Tajh Ross found guilty of Roundtree murder

Judge said Ross did not conspire with others

By Trish Mehaffey, The Gazette

A judge late Friday afternoon found Tajh Ross guilty of first-degree murder in the fatal shooting of 19-year-old Latasha Roundtree in 2012.

Sixth Judicial District Judge Robert Sosalla said Ross made a series of deliberate acts — crossing the street, positioning himself out of view of the cart, taking aim at the car, making sure his friend was out of the way and pulling the trigger.

“Each of those decisions required some deliberation on his part,” Sosalla said in his ruling. “Each reflects the presence of malice aforethought and premeditation. Finally, Ross took each of these actions intentionally, with a fixed purpose, and not accidentally.”

Sosalla found Ross, 20, of Cedar Rapids, guilty of first-degree murder, going armed with intent and intimidation with a dangerous weapon. He found him not guilty of the fourth charge, conspiracy to commit a forcible felony.

Ross faces life in prison without parole. His sentencing is set Oct. 3, in Linn County District Court.

Ross shot and killed Roundtree while she was a passenger in a car Sept. 22, 2012. She was with two friends as they were headed to a party where Ross was also that night. Roundtree wasn’t targeted that night but Ross admitted during the trial to shooting at the car. According to evidence, Ross was the only one with the .40 caliber weapon that night and that gun, recovered at the scene, was the murder weapon.

First Assistant Linn County Attorney Nick Maybanks said late Friday he wanted to thank Sosalla for his time and attention during the two week trial, and he also wanted to acknowledge the “hard work” of the Cedar Rapids Police Department during the long investigation.

“They never wavered in quest to obtain justice for Latasha Roundtree,” Maybanks said. “Finally, we hope this verdict provides some peace to the Roundtree family. Tasha might be gone but her memory lives on in the hearts of her loyal family and friends. You can see it in their faces and the tears they’ve shed since September 2012.

In Sosalla’s ruling, he said Ross’s actions that night also provide circumstantial evidence of his specific intent to kill.

“‘Specific intent’ means not only being aware of doing an act and doing it voluntarily, but in addition, doing it with specific purpose in mind,” Sosalla said.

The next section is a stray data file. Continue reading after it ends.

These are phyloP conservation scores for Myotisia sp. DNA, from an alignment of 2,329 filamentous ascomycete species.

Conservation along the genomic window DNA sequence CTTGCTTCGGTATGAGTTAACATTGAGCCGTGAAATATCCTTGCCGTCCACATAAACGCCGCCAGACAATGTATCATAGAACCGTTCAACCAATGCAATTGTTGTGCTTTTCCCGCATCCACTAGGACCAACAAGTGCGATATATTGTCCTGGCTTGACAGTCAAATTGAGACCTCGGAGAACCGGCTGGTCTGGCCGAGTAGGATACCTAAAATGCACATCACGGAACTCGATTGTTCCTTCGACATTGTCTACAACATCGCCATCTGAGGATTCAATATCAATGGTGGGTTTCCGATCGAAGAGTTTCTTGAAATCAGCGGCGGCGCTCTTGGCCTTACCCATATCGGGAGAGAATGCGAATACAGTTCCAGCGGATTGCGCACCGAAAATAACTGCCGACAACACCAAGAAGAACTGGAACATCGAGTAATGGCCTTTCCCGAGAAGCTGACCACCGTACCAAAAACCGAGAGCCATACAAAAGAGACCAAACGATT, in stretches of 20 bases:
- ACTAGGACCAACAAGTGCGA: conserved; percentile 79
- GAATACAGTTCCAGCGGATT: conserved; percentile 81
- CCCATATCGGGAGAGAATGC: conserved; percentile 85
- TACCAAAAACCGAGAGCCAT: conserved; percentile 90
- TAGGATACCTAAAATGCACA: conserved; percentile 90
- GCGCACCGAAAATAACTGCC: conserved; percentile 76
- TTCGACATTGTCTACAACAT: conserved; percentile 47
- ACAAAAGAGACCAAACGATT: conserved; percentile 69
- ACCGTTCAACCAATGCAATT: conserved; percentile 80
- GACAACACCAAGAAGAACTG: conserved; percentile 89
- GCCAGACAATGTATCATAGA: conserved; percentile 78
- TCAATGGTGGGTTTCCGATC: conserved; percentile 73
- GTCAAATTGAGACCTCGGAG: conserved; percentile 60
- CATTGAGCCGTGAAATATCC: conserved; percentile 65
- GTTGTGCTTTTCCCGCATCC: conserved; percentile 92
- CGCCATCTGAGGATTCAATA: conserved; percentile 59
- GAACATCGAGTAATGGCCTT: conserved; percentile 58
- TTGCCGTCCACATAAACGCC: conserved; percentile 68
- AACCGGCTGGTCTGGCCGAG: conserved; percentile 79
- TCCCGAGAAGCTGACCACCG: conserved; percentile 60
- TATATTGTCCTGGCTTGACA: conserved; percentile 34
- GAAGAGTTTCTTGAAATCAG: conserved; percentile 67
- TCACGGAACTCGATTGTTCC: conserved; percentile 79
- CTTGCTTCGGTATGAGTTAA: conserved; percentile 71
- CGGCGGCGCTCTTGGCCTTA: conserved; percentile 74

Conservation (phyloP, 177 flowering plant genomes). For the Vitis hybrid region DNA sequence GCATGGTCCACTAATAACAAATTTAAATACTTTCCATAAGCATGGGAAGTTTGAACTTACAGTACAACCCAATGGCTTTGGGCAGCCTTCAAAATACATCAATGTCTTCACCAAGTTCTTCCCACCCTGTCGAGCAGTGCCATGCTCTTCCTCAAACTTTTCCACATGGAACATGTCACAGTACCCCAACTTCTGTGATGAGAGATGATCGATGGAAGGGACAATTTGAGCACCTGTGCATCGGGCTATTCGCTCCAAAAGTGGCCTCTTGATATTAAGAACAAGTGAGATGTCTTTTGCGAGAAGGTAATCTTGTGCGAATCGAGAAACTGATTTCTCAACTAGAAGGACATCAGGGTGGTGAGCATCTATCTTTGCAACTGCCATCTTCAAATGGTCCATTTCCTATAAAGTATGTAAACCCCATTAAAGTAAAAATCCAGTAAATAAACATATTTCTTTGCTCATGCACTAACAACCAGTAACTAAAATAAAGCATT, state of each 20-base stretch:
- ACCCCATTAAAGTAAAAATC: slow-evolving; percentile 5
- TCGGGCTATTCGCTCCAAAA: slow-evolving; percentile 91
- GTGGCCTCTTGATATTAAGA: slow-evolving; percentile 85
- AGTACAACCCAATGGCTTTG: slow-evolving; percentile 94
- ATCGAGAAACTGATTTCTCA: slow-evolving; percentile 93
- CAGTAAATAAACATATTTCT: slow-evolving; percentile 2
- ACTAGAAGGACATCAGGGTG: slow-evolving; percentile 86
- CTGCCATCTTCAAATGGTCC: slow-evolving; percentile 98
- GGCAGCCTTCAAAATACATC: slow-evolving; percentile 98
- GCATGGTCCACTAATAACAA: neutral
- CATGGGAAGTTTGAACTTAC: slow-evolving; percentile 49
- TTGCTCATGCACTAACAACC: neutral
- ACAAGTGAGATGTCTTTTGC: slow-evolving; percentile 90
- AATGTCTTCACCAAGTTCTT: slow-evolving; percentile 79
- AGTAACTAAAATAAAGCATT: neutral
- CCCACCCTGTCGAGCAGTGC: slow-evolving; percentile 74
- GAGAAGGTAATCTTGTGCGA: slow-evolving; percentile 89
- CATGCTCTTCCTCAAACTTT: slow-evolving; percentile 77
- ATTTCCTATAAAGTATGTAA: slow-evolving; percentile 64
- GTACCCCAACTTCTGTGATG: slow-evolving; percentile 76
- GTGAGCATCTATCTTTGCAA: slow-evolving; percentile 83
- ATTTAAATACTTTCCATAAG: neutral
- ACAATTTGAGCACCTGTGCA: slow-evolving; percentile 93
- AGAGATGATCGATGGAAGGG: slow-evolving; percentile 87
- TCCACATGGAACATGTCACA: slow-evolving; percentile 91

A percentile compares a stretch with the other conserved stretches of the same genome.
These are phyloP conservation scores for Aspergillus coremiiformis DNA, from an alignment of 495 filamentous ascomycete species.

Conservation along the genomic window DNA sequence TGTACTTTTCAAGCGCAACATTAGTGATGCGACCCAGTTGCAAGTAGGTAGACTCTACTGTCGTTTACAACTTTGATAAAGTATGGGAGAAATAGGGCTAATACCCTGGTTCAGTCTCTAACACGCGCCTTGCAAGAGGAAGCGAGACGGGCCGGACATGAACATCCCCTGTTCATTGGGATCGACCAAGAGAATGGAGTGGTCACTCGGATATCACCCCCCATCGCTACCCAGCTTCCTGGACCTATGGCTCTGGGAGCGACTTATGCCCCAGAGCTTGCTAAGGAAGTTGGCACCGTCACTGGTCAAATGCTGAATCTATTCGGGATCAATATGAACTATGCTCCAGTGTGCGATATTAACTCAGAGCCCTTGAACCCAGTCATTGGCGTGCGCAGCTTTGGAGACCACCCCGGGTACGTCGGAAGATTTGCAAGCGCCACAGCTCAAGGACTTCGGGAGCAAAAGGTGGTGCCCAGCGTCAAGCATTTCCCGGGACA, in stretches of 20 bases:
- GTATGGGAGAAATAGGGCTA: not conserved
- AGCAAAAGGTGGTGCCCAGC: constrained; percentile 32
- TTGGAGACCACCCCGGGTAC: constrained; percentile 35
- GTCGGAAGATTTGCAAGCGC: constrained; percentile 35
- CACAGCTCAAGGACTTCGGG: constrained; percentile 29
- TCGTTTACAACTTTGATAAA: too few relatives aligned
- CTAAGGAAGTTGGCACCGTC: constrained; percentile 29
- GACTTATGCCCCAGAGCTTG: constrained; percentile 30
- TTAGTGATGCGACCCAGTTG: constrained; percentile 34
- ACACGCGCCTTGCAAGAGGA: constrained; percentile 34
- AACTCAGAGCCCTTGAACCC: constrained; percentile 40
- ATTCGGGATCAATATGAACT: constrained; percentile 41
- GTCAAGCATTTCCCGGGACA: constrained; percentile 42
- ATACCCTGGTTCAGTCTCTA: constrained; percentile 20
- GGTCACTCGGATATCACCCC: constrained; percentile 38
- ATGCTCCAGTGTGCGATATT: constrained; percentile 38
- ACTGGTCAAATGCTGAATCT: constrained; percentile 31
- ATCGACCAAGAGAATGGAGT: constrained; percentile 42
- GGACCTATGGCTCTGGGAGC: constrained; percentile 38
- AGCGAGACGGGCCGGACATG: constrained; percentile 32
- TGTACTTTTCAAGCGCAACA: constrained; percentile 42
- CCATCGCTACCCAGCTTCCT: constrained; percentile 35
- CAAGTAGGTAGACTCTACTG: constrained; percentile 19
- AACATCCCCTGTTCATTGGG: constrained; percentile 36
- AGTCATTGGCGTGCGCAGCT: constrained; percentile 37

Ross deliberately chambered a round in the gun, aimed it and fired at the car, Sosalla said. He had specific intent to kill whoever was seated in the front passenger seat. He didn’t know the person by name but he knew his actions would likely result in a death, Sosalla said.

The judge pointed out Ross’s actions after the shooting further showed his state of mind. After firing the gun, he ran back to the alley to a place where he could see the car. This response was deliberation on his part. Ross said he intended to fire warning shots over the car but “common sense would lead one to conclude that warning shots at this time were not necessary” because the car was speeding away.

Ross during the trial claimed self-defense or defense of another, but Sosalla said according to evidence Ross could have taken alternative actions to avoid danger but he didn’t. He could have walked away, he could have called the police, or looked for shelter in a public area but he “elected to stay and fight an unknown entity.”

“Finally, Ross’s use of deadly force under the circumstances was not reasonable,” Sosalla said. “All he can point to as a reason for firing is he saw the back passenger side window start to go down before he shot. He saw no weapon. He saw no person. And he fired at the front passenger whose window remained up.”

Sosalla said the state failed to prove the conspiracy charge because there was no evidence that showed any agreement existed among Ross, and the other defendants convicted in this case — Liban and Yasin Muhidin, Jeremiah Ellis and Adrian Kenney — to commit the offenses.

Ellis, the only other person who fired a gun that night, acted independently of Ross’s acts, Sosalla said. They all agreed to tell police a story of what happened that night but this occurred after the offense of intimidation with a dangerous weapon and doesn’t support an existing conspiracy.

The other defendants in this case have pleaded guilty to lesser charges and haven’t been sentenced at this time.

l Comments: (319) 398-8318; trish.mehaffey@thegazette.com

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